You can also wander through New Haven, home to Yale. The fall colors will be stunning alongside the historic buildings of this Ivy League University.
Drive along Ocean Drive to the Castle Hill Lighthouse for a quintessential Northeastern maritime scene, too.
For the urban explorer, check out Shelberne Falls, an artsy town by a river in the Berkshires. Take a stroll across Bridge Street or the Bridge of Flowers — which will no doubt be decked out with fall decor!
Pennsylvania is a huge state with tons of forests (much like Massachusetts). Here are some places to explore in the Northern part of the state when color comes in first.
Pine Creek Gorge, or the Pennsylvania Grand Canyon as it’s colloquially called, is nestled in the Tioga State Forest. You can hike in and out of the gorge, but you can also hike along the Pine Creek Rail Trail inside the gorge too — talk about an amazing photo op!
For a scenic town getaway, visit the town of Jim Thorpe, nestled in the Pocono Mountains, and take a trip on the Lehigh Gorge Scenic Railway — a unique fall photo opportunity. Make the trip up for the town’s fall foliage festival!
Visit Bald Eagle State Park in Central PA for wetlands, lakes and hiking through the fall foliage. Or you can frame your fall photos in one of Rickett’s Glen’s 22 waterfalls (that’s right, 22!). For another waterfall experience, check out Bushkill Falls. Or, of course, you could hike Mount Minsi and say hey to Mount Tammany.
For an amazing fall cityscape, head to Pittsburgh and take the Duquesne Incline or drive up to the top of Mount Washington to see the city from above. While in Pittsburgh, check out Schenley Park and Frick Park, wooded city parks downtown where you can walk through the trees!
You know we have a lot of recommendations for this! Check out our fall foliage map for all the spots we think you should see in the Garden State.
Morristown National Historical Park is one spot we’d recommend — hike through where Washington’s troops stayed for the winter 1779-1780, where you can explore in the park today.
Traveling into Central Jersey will give you a transition between peak and partial-peak color. For this, check out Cheesequake State Park — known as a transitional location between urban North Jersey and urban South Jersey. With its wooden trails surrounded by nature, you’re bound to get some good photographs along your hike.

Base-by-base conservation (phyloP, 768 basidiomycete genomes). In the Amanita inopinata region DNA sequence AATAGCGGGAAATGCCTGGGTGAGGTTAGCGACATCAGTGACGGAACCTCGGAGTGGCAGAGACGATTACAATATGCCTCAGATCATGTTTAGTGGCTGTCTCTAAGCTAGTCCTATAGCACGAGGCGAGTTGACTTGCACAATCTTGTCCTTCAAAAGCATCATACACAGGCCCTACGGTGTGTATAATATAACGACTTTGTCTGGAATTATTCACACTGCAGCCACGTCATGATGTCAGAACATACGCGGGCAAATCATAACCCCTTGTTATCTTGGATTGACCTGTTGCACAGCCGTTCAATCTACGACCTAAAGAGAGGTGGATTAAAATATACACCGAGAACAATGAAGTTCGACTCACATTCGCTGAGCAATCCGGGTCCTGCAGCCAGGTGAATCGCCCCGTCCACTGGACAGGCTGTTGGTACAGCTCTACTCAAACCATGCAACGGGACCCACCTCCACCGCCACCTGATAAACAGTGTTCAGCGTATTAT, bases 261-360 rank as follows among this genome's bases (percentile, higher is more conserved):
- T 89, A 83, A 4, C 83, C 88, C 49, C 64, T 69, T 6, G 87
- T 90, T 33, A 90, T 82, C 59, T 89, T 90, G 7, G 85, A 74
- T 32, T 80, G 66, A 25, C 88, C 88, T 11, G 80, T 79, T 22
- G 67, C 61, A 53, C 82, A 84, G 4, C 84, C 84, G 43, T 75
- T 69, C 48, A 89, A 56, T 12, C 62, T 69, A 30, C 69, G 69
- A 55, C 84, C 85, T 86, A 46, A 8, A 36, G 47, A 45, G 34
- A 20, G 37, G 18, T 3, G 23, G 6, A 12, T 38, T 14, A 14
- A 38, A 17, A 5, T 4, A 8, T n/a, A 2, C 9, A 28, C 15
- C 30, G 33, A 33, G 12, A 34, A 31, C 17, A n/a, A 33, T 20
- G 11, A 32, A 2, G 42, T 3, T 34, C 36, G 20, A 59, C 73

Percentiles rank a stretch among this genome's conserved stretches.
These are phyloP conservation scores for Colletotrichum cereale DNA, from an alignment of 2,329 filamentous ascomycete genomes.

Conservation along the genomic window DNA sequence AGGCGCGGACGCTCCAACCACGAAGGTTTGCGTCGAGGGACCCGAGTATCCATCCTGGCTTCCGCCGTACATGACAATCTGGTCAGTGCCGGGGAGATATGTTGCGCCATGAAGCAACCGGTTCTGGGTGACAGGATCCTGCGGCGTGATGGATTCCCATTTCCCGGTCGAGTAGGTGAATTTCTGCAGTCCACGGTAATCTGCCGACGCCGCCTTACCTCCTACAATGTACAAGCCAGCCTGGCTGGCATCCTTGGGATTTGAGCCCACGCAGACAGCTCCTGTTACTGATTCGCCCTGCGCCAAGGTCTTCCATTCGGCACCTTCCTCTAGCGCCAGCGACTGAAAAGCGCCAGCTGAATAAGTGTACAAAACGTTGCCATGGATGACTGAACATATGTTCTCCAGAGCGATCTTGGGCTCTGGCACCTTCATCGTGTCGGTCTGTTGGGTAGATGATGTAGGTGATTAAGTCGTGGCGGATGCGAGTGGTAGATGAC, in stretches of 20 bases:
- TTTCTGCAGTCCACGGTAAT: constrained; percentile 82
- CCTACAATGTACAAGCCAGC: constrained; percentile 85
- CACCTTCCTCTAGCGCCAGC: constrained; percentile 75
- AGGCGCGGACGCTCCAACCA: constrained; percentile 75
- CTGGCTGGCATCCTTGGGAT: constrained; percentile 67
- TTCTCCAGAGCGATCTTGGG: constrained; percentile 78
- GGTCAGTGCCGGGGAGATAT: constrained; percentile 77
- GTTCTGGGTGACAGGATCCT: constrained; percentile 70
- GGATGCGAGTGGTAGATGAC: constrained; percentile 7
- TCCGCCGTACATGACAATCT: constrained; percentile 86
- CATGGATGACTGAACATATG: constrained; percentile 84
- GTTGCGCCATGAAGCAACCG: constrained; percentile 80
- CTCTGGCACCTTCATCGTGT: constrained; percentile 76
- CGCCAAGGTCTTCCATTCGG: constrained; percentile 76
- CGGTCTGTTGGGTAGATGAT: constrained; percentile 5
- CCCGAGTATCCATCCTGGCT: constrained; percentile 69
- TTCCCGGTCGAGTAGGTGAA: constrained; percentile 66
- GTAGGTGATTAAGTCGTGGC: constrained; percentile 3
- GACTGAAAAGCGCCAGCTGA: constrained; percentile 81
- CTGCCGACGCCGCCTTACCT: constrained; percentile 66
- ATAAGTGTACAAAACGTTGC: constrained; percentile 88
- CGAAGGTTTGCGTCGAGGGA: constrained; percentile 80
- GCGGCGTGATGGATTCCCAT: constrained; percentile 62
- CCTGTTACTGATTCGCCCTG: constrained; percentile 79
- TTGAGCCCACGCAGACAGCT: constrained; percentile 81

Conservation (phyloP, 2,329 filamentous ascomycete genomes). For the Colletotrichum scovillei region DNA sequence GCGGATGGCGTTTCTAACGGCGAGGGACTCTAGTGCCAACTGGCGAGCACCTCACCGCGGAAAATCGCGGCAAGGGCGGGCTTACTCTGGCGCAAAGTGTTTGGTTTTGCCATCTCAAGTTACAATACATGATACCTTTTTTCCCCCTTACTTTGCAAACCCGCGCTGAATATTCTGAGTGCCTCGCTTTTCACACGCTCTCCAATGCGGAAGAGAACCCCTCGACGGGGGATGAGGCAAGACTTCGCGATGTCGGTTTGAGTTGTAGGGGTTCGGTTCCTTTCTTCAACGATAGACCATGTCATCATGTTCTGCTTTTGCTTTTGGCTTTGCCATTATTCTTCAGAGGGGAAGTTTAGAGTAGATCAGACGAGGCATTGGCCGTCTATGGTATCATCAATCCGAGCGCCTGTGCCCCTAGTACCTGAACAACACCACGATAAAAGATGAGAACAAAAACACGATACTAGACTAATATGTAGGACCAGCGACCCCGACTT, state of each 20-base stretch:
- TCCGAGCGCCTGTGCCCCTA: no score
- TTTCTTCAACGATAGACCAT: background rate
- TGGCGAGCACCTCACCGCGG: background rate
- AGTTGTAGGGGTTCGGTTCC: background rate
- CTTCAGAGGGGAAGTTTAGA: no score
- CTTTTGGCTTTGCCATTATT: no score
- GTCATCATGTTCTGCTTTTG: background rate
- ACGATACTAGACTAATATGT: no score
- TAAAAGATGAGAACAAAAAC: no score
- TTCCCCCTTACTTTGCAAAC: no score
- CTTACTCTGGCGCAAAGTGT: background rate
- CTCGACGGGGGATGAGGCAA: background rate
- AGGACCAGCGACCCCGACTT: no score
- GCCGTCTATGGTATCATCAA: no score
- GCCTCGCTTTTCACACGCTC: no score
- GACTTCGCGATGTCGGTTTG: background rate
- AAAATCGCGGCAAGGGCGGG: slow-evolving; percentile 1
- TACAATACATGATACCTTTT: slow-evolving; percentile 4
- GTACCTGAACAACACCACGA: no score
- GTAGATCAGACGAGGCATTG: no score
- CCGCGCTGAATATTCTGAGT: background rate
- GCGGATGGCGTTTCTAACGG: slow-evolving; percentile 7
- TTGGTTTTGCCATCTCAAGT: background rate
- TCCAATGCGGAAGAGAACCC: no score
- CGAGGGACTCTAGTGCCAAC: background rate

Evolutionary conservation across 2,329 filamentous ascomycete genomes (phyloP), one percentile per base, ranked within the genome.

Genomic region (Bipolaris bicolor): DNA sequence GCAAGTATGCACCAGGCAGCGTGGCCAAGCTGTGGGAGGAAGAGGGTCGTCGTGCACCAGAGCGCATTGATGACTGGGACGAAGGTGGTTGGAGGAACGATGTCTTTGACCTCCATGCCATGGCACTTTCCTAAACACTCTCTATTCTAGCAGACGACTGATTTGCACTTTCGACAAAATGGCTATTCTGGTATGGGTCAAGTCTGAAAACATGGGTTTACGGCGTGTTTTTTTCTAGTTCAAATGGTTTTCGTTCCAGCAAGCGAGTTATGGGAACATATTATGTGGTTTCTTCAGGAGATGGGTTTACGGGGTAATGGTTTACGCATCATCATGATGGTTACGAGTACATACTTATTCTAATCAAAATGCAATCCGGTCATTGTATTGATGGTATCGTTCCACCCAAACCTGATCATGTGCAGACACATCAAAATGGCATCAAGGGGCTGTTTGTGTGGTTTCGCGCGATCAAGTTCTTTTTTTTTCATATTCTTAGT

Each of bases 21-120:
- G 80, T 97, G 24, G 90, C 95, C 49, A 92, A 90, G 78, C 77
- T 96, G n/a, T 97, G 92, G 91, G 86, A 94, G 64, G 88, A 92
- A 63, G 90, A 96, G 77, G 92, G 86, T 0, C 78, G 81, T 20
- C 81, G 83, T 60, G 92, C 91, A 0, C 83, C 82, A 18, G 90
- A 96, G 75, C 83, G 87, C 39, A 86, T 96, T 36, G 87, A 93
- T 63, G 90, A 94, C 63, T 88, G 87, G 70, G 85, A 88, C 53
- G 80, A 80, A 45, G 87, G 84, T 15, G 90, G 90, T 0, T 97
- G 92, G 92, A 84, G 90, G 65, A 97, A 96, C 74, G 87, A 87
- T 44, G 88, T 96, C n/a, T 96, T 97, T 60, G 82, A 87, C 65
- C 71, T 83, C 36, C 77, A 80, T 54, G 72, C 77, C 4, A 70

And don’t forget the Palisades! Fall colors stand out here around the Hudson River, waterfalls, and the city.
Again, check out the NJspots fall foliage map!
But aside from that, now’s the time to check out the Pinelands if you haven’t already! Head on over to a fire tower for a unique fall colors scene, or explore with the New Jersey Devil just in time for Halloween (we’re kidding — maybe).
The Belleplain State Forest is mostly known for its wildlife, but don’t let that fool you — it’s a great place to capture some fall foliage while you camp, have a picnic or take a hike here for the day. Head down to Cape May and get some fall lighthouse shots too! See our lighthouse map here.
You can also check out trails in Wharton State Forest. Whether you visit this location for hikes or mountain biking, make sure to take a break and enjoy all the changing colors on your journey. They also have wildlife observation from bald eagles, and great horned owls to turkeys and foxes scattered throughout the forest. See all our state forest spots here.
Walk your way through the densely forested Ridley Creek State Park in Southeastern PA, explore the Wissahickon Valley Park Trail System, or make your way into Philadelphia’s Fairmont Park for autumn hues with the city as your backdrop.
If you’re interested in architecture surrounded by dense forests, check out Fallingwater in Bear Run Nature Preserve in Southwestern Pennsylvania. Imagine this surrounded by stunning fall color. Make quick stop at the gorge in Ohiopyle State Park right down the road and take your fall photos with whitewater kayakers as your subjects!
What’s better than fall colors and the beach? Cape Henlopen State Park in Lewes, Delaware. Climb up the observatory tower on the cape to check out how the fort changes with the seasons. You can get here by ferry from Cape May, too!
White Clay Creek State Park, an easy drive from Southeastern Pennsylvania or Northeastern Maryland. This sate park is another perfect place to walk, freshwater fish, or bike among the trees and capture the ever changing leaves!
Drive down to Washington Monument State Park for an overlook of a rock field, the Washington Monument (no, the other one), and hike part of the Appalachian Trail while you’re there! The expansive rock field makes a cool foreground subject compared to the amazing reds and yellows of fall foliage.
Head on over to High Rock Lookout for a view of three states and even more trees! This graffiti-lined lookout is a little unconventional, but makes for amazing photos.
For a fall drive in Maryland, head down to Catoctin Mountain Park via Route 77, where you can witness the leaves change across the Blue Ridge Mountains.
If you have not had the opportunity to explore this area, you will find that it’s not all cities and cars! Head down to Great Falls Park, and see this historic waterfall covered in fall colors.
For a longer trip and a little bit of a drive, make your way down Skyline Drive in Shenandoah National Park. Nothing beats the fall colors in this park! You might even see a bear.